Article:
DM CONFIDENTIAL — What do you do when you have completely decimated your formidable arch nemesis and prevented them from grabbing any truly meaningful foothold in one of the largest growth markets, in this case internet advertising?
Apparently, you begin an attack on their core business, the one that defined the company and created multiple billionaires in the process. That at least seems like Google’s strategy. Either that, or they decided they felt under-appreciated in the press and wanted the spotlight pointed their way. Either way, it worked. And, in typical Google fashion, the vast majority of the world would have found out about the company’s latest endeavor from its blog.
As the Official Google Blog states, “…we’re announcing a new project that’s a natural extension of Google Chrome — the Google Chrome Operating System.” For the layperson, i.e. me, Google’s mobile phone operating system, Android, would seem like a more natural extension for a computer-focued OS as opposed to a browser turned into an operating system. That “the operating systems that browsers run on were designed in an era where there was no web,” doesn’t naturally imply to me that a browser would thus make an intuitive infrastructure for an OS. But, I am old-school, thinking of operating systems as a means for hosted applications, whereas Google is most certainly not.
Google’s upcoming Chrome OS doesn’t go after Microsoft so much head-on as it does act like a railway switch. It focuses on a small but growing percentage of the computing market, netbooks, which according to ABI research, will see some 35 million computers shipped this year, rising to an estimated 139 million by 2013. And, despite the perception that Linux rules the operating system world on netbooks, Microsoft does. A PCWorld article claims that upwards of 90% of current netbooks run on a Windows based OS.
But, because netbooks, almost by definition, focus on activities reliant on the web, Google sees this as a natural extension of their territory. As Microsoft showed with the browser, own the operating system, and you can in many areas own your destiny (with the exception of search apparently). Google’s web browser has 30 million active users, but that represents only a fraction of the total browser population. And, much like Microsoft’s Bing, while a solid browser, it will not unseat the incumbents on its own. It needs leverage, and being the default browser on a computer is how you do that. Not that Google will publicly state the goal as such. Instead, you hear words like “speed,” “reliability,” and “security” not “market share,” “profit,” and “monopoly.”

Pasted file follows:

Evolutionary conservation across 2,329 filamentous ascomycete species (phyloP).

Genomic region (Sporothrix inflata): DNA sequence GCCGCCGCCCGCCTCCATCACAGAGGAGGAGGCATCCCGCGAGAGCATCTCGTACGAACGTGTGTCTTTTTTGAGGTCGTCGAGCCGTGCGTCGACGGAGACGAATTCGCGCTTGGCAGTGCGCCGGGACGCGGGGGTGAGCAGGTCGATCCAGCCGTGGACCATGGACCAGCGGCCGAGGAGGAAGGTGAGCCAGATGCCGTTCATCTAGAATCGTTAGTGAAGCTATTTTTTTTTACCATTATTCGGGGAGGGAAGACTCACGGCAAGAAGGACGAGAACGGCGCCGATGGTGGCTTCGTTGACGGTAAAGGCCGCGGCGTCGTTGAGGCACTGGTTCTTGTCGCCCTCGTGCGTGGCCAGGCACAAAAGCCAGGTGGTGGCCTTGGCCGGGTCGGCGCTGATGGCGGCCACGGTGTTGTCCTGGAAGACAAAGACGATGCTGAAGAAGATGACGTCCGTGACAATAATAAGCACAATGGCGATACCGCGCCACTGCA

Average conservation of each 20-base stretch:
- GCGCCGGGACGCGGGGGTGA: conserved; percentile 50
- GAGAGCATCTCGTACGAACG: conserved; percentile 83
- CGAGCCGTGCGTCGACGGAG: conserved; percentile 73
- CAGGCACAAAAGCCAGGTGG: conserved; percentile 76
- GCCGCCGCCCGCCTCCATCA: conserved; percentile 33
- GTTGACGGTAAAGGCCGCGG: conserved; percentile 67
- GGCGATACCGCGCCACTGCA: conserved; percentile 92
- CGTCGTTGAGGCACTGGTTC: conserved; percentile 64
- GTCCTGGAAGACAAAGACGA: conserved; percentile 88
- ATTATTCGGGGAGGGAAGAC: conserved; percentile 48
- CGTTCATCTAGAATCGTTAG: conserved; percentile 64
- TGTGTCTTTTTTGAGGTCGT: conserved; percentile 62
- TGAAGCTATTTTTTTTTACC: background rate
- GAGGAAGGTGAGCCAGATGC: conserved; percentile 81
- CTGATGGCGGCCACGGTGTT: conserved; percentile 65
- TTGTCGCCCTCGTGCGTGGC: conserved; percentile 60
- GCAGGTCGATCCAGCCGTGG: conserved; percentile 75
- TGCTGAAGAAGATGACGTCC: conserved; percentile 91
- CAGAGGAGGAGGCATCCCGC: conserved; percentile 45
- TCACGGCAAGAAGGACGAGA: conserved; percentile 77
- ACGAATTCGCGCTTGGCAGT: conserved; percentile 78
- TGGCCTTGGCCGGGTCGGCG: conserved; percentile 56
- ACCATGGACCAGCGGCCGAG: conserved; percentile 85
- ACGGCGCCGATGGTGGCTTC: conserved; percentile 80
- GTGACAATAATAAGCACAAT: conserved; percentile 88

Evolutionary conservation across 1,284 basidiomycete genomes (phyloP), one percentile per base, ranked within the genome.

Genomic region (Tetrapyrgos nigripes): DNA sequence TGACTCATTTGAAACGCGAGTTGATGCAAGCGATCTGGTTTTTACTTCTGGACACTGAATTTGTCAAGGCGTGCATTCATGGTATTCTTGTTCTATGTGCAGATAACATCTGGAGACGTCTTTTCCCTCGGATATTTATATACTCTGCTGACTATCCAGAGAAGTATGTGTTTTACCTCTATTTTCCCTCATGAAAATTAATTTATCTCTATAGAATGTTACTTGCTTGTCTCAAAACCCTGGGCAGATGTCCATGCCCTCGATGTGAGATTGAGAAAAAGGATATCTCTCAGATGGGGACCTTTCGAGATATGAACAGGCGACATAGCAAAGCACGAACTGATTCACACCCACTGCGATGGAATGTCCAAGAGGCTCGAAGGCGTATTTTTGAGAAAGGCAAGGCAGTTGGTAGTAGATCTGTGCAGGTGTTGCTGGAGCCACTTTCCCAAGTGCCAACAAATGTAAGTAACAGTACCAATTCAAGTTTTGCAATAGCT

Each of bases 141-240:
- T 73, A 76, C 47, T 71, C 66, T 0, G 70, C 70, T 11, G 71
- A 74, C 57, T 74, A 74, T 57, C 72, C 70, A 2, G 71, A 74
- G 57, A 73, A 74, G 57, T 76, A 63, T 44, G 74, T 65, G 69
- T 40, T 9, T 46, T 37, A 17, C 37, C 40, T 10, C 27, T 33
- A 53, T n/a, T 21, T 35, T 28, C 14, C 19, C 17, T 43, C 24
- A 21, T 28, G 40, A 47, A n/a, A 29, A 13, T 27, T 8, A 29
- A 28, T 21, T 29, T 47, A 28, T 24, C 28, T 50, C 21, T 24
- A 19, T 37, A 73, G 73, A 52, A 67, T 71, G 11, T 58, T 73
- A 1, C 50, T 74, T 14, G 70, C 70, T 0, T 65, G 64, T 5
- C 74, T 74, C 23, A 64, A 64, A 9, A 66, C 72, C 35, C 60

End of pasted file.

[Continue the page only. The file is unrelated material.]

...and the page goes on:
We at least aren’t the only ones confused over Google’s explanation of their strategy, e.g. how Chrome OS “is being designed to power computers ranging from small netbooks to full-size desktop systems.” And that the folks at Google apparently “hear a lot from our users and their message is clear — computers need to get better.” Techdirt writes, for example, “Chrome itself still needs a ton of work. I’ve tried using it, and it’s crazy buggy and so unstable — I simply gave up and went back to Firefox. Jumping from just browser functionality to a full on OS before the browser code is really stable seems like a big leap.” And, “In fact, it was partly Netscape’s desire to take down Windows by making Netscape more OS-like that caused Netscape to get so bloated as to be nearly useless.”
One of the commenters made the best point, that Google Chrome OS doesn’t actually want to be an operating system. It just wants to get users online to Google, and netbooks, again, by virtue of being primarily dummy machines for online activities, provide the best expansion for doing so. Do users inundate Google saying how they “want to get to their email instantly, without wasting time waiting for their computers to boot and browsers to start up,” or is it more that Google wants them to get to their properties without others potentially gaining access?
One of the bigger intellectual debates centers on just how much this move is designed towards attacking Microsoft versus operating on their own agenda for growth. Perhaps the two are intertwined. The Wall Street Journal has a great piece exploring early meetings at Google along with CEO Schmidt’s background in desktop computing. While we may not know the answer to their motivation for some time, one thing we can assume though about the new operating system is that Google will undoubtedly do some smart things to bridge the traditional gap between online and offline, which to date has meant having certain files on the computer and certain online.
And, it is both scary and brilliant or even scary brilliant to think of a computer where you login to the machine using your Google account. In addition, with Google running as the operating system, all of a sudden so many of their half-successful products seem to make more sense. Much of why they didn’t succeed came down to scale, but if they become the de facto programs for users, that issue goes away.
Equally important to their success comes from Google making the operating system open source. Instead of only relying on internal developers they can tap into an incredibly passionate, almost invaluable pool of talent. Just look at what that did for Firefox, and if Google Chrome OS can make that kind of headway in the OS market, watch out Microsoft indeed. Lastly, Google benefits from timing. They undoubtedly wanted to do this years ago, regardless of Microsoft, but the web technology simply wasn’t there. It’s why so many Web 2.0 successes are just remakes of older ideas, succeeding because the products can match the vision.
Good or bad, Google Chrome OS succeeds only if the major hardware manufacturers use it. That will be a hard battle with leverage going towards Microsoft. If only the Google Chrome logo didn’t remind us of the game Simon or resemble a creepy all seeing eye. Oh wait, it is.
Courtesy of DM Confidential editor